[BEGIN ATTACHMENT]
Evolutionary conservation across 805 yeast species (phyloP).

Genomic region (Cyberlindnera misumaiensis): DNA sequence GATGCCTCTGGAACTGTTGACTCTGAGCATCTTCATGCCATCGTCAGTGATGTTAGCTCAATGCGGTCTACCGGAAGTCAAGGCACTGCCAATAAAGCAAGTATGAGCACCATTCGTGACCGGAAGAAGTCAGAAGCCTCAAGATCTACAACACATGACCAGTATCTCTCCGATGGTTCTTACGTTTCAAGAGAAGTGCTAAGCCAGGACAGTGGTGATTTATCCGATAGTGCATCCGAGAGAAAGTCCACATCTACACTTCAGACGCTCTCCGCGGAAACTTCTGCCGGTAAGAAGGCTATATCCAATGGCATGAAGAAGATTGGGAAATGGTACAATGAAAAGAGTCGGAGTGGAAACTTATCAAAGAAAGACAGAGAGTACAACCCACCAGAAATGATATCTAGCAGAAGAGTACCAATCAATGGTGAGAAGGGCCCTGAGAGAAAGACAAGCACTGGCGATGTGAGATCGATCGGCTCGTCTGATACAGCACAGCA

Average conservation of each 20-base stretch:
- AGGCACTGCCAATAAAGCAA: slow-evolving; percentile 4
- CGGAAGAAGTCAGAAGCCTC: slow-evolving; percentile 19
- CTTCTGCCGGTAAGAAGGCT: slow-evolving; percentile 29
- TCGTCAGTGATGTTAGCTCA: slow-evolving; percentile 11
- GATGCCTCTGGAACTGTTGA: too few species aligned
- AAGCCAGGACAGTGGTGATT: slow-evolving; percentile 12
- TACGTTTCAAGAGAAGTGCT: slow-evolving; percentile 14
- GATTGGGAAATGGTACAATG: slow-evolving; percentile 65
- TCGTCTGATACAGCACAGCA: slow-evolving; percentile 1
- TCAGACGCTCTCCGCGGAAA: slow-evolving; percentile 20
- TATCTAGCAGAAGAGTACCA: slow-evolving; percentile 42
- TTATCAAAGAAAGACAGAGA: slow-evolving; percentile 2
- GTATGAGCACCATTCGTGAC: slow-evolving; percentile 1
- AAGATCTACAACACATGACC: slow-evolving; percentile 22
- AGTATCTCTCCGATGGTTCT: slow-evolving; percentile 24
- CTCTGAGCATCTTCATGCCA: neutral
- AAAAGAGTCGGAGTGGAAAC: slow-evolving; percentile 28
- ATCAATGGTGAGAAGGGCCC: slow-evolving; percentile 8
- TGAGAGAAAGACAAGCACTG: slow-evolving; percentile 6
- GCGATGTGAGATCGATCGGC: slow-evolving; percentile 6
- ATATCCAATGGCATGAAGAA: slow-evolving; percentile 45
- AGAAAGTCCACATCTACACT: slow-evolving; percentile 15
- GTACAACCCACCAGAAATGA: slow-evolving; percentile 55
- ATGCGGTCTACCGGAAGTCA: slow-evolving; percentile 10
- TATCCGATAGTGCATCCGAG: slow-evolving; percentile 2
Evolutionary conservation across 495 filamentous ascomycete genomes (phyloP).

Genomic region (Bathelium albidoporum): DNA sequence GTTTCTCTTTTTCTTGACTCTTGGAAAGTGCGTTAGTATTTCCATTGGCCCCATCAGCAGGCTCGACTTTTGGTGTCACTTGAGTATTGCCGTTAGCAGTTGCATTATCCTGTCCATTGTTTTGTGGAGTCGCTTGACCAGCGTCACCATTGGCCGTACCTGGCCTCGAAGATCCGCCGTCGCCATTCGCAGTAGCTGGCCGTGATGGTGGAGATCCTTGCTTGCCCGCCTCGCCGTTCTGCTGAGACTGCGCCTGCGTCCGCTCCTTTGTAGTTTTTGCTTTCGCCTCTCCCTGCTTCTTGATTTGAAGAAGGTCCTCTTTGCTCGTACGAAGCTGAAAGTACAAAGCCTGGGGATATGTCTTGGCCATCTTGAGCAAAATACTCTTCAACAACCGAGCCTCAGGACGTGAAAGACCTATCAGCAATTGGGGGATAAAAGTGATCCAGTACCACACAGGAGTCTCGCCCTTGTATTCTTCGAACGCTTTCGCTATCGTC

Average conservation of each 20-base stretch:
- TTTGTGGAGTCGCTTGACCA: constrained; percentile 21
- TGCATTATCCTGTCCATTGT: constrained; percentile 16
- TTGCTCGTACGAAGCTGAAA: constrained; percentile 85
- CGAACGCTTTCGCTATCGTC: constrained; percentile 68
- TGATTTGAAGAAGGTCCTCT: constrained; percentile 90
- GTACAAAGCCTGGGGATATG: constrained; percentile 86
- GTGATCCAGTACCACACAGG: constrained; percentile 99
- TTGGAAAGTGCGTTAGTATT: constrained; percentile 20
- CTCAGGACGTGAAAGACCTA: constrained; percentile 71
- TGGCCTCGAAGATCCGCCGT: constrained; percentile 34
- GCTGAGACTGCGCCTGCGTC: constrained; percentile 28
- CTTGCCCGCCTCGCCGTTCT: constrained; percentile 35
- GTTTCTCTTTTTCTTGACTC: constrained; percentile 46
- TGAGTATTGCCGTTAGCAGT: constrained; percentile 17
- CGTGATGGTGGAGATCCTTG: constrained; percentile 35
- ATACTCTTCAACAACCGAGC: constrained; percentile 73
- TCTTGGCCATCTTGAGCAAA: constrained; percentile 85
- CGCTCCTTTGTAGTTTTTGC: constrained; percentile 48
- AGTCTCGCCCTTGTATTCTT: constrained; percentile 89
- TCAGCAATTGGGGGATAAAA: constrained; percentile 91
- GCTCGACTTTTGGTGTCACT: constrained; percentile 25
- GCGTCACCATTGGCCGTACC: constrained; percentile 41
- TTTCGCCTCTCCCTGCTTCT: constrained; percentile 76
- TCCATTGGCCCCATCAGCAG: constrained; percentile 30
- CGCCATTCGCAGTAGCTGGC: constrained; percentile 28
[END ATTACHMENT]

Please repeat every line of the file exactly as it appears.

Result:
Evolutionary conservation across 805 yeast species (phyloP).

Genomic region (Cyberlindnera misumaiensis): DNA sequence GATGCCTCTGGAACTGTTGACTCTGAGCATCTTCATGCCATCGTCAGTGATGTTAGCTCAATGCGGTCTACCGGAAGTCAAGGCACTGCCAATAAAGCAAGTATGAGCACCATTCGTGACCGGAAGAAGTCAGAAGCCTCAAGATCTACAACACATGACCAGTATCTCTCCGATGGTTCTTACGTTTCAAGAGAAGTGCTAAGCCAGGACAGTGGTGATTTATCCGATAGTGCATCCGAGAGAAAGTCCACATCTACACTTCAGACGCTCTCCGCGGAAACTTCTGCCGGTAAGAAGGCTATATCCAATGGCATGAAGAAGATTGGGAAATGGTACAATGAAAAGAGTCGGAGTGGAAACTTATCAAAGAAAGACAGAGAGTACAACCCACCAGAAATGATATCTAGCAGAAGAGTACCAATCAATGGTGAGAAGGGCCCTGAGAGAAAGACAAGCACTGGCGATGTGAGATCGATCGGCTCGTCTGATACAGCACAGCA

Average conservation of each 20-base stretch:
- AGGCACTGCCAATAAAGCAA: slow-evolving; percentile 4
- CGGAAGAAGTCAGAAGCCTC: slow-evolving; percentile 19
- CTTCTGCCGGTAAGAAGGCT: slow-evolving; percentile 29
- TCGTCAGTGATGTTAGCTCA: slow-evolving; percentile 11
- GATGCCTCTGGAACTGTTGA: too few species aligned
- AAGCCAGGACAGTGGTGATT: slow-evolving; percentile 12
- TACGTTTCAAGAGAAGTGCT: slow-evolving; percentile 14
- GATTGGGAAATGGTACAATG: slow-evolving; percentile 65
- TCGTCTGATACAGCACAGCA: slow-evolving; percentile 1
- TCAGACGCTCTCCGCGGAAA: slow-evolving; percentile 20
- TATCTAGCAGAAGAGTACCA: slow-evolving; percentile 42
- TTATCAAAGAAAGACAGAGA: slow-evolving; percentile 2
- GTATGAGCACCATTCGTGAC: slow-evolving; percentile 1
- AAGATCTACAACACATGACC: slow-evolving; percentile 22
- AGTATCTCTCCGATGGTTCT: slow-evolving; percentile 24
- CTCTGAGCATCTTCATGCCA: neutral
- AAAAGAGTCGGAGTGGAAAC: slow-evolving; percentile 28
- ATCAATGGTGAGAAGGGCCC: slow-evolving; percentile 8
- TGAGAGAAAGACAAGCACTG: slow-evolving; percentile 6
- GCGATGTGAGATCGATCGGC: slow-evolving; percentile 6
- ATATCCAATGGCATGAAGAA: slow-evolving; percentile 45
- AGAAAGTCCACATCTACACT: slow-evolving; percentile 15
- GTACAACCCACCAGAAATGA: slow-evolving; percentile 55
- ATGCGGTCTACCGGAAGTCA: slow-evolving; percentile 10
- TATCCGATAGTGCATCCGAG: slow-evolving; percentile 2
Evolutionary conservation across 495 filamentous ascomycete genomes (phyloP).

Genomic region (Bathelium albidoporum): DNA sequence GTTTCTCTTTTTCTTGACTCTTGGAAAGTGCGTTAGTATTTCCATTGGCCCCATCAGCAGGCTCGACTTTTGGTGTCACTTGAGTATTGCCGTTAGCAGTTGCATTATCCTGTCCATTGTTTTGTGGAGTCGCTTGACCAGCGTCACCATTGGCCGTACCTGGCCTCGAAGATCCGCCGTCGCCATTCGCAGTAGCTGGCCGTGATGGTGGAGATCCTTGCTTGCCCGCCTCGCCGTTCTGCTGAGACTGCGCCTGCGTCCGCTCCTTTGTAGTTTTTGCTTTCGCCTCTCCCTGCTTCTTGATTTGAAGAAGGTCCTCTTTGCTCGTACGAAGCTGAAAGTACAAAGCCTGGGGATATGTCTTGGCCATCTTGAGCAAAATACTCTTCAACAACCGAGCCTCAGGACGTGAAAGACCTATCAGCAATTGGGGGATAAAAGTGATCCAGTACCACACAGGAGTCTCGCCCTTGTATTCTTCGAACGCTTTCGCTATCGTC

Average conservation of each 20-base stretch:
- TTTGTGGAGTCGCTTGACCA: constrained; percentile 21
- TGCATTATCCTGTCCATTGT: constrained; percentile 16
- TTGCTCGTACGAAGCTGAAA: constrained; percentile 85
- CGAACGCTTTCGCTATCGTC: constrained; percentile 68
- TGATTTGAAGAAGGTCCTCT: constrained; percentile 90
- GTACAAAGCCTGGGGATATG: constrained; percentile 86
- GTGATCCAGTACCACACAGG: constrained; percentile 99
- TTGGAAAGTGCGTTAGTATT: constrained; percentile 20
- CTCAGGACGTGAAAGACCTA: constrained; percentile 71
- TGGCCTCGAAGATCCGCCGT: constrained; percentile 34
- GCTGAGACTGCGCCTGCGTC: constrained; percentile 28
- CTTGCCCGCCTCGCCGTTCT: constrained; percentile 35
- GTTTCTCTTTTTCTTGACTC: constrained; percentile 46
- TGAGTATTGCCGTTAGCAGT: constrained; percentile 17
- CGTGATGGTGGAGATCCTTG: constrained; percentile 35
- ATACTCTTCAACAACCGAGC: constrained; percentile 73
- TCTTGGCCATCTTGAGCAAA: constrained; percentile 85
- CGCTCCTTTGTAGTTTTTGC: constrained; percentile 48
- AGTCTCGCCCTTGTATTCTT: constrained; percentile 89
- TCAGCAATTGGGGGATAAAA: constrained; percentile 91
- GCTCGACTTTTGGTGTCACT: constrained; percentile 25
- GCGTCACCATTGGCCGTACC: constrained; percentile 41
- TTTCGCCTCTCCCTGCTTCT: constrained; percentile 76
- TCCATTGGCCCCATCAGCAG: constrained; percentile 30
- CGCCATTCGCAGTAGCTGGC: constrained; percentile 28